Help Minimize Maintenance Expenses

An analysis of walking greens mowers also reveals a similar pattern. A 22” Mower in 1991 was $2,500 and is over $4,000 today. The machine is heavier, causing more compaction, and is more physically demanding to operate and transport from green to green. Clearly, today’s superintendent is not getting much help in lowering expenses from the equipment manufacturers.

There are also some other issues relating to chemical usage. In our part of the country, snow mold protection has actually decreased in price, but the new formulations without mercury appear to be less effective. Warm Season courses are going to have a very interesting time addressing their insect issues in light of the banning of a major insecticide base.

We have also encountered some significant issues relating to USGA Specification Greens. While the laudable attempt to equalize drainage, simplify watering programs and create a uniform growing medium has been widely accepted; the costs associated with USGA Greens maintenance are higher. That also does not address the “black layer” problem that has appeared in many new greens. The USGA Specifications have proven to eliminate some issues, but the vagaries of design, sunlight exposure and air movement usually still present superintendents with 18 unique growing mediums.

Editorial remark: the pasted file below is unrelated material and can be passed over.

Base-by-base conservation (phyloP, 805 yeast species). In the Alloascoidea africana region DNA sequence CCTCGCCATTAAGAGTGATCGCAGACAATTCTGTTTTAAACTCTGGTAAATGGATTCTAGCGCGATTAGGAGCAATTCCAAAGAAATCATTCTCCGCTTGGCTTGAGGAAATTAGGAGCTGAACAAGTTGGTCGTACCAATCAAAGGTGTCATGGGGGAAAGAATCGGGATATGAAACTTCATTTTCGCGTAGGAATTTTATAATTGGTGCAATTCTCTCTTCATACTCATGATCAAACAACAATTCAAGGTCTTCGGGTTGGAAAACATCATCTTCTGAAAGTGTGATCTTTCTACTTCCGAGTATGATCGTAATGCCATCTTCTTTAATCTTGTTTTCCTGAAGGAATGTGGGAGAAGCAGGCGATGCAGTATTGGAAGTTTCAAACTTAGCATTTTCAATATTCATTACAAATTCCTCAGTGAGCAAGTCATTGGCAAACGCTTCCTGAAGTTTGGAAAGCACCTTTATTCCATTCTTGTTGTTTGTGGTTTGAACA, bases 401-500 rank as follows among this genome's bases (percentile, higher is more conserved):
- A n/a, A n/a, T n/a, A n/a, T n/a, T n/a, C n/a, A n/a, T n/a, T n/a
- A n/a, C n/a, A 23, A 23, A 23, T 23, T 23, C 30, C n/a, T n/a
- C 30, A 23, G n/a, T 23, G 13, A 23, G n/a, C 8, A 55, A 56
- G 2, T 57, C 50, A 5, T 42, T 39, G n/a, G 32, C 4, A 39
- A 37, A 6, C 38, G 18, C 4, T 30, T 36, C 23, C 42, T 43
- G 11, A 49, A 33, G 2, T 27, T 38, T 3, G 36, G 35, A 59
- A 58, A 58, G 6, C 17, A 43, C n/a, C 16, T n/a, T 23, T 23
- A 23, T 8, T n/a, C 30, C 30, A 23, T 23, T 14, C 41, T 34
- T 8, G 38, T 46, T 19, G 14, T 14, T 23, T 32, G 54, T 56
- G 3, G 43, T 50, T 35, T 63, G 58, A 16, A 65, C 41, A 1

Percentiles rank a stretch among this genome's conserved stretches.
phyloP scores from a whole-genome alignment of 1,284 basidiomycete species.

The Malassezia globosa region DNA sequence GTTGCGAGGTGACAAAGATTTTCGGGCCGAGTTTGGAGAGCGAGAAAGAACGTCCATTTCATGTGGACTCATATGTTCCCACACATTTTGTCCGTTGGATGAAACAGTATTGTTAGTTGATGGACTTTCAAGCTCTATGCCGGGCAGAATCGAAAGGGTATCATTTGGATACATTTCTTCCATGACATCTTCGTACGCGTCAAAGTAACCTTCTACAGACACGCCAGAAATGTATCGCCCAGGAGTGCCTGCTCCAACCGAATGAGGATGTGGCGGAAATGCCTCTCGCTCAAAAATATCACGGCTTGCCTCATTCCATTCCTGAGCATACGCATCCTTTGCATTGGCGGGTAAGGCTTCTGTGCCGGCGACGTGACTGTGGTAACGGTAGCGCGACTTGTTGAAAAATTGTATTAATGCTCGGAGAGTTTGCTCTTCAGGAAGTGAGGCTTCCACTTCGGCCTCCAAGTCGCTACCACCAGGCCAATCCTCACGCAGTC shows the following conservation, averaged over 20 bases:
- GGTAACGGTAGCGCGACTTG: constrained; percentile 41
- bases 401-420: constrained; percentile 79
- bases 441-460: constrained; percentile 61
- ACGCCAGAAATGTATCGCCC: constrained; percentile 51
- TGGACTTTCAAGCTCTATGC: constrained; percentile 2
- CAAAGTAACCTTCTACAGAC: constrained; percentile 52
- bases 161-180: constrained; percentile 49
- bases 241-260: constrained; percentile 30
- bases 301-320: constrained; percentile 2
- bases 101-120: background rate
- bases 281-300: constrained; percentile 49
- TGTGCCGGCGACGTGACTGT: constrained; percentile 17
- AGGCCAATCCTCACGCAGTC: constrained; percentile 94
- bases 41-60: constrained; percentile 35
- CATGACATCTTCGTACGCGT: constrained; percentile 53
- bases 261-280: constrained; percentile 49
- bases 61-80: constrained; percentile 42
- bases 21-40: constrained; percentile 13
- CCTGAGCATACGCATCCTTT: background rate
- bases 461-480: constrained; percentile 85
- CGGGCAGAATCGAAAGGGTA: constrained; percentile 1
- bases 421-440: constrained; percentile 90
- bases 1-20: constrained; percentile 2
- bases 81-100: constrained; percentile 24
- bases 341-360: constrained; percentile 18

Dr. Hurdzan also addressed the potential for GPS to help minimize maintenance expenses. GPS may have a lot of potential, but the days of turning over greens mowing and ticklish chemical application to a remote control are still quite a ways off. When that day comes, get ready to have an on-staff MIS professional at a salary comparable to your current superintendent/agronomist. At present GPS based maintenance is an expensive luxury with very little real potential for cost saving.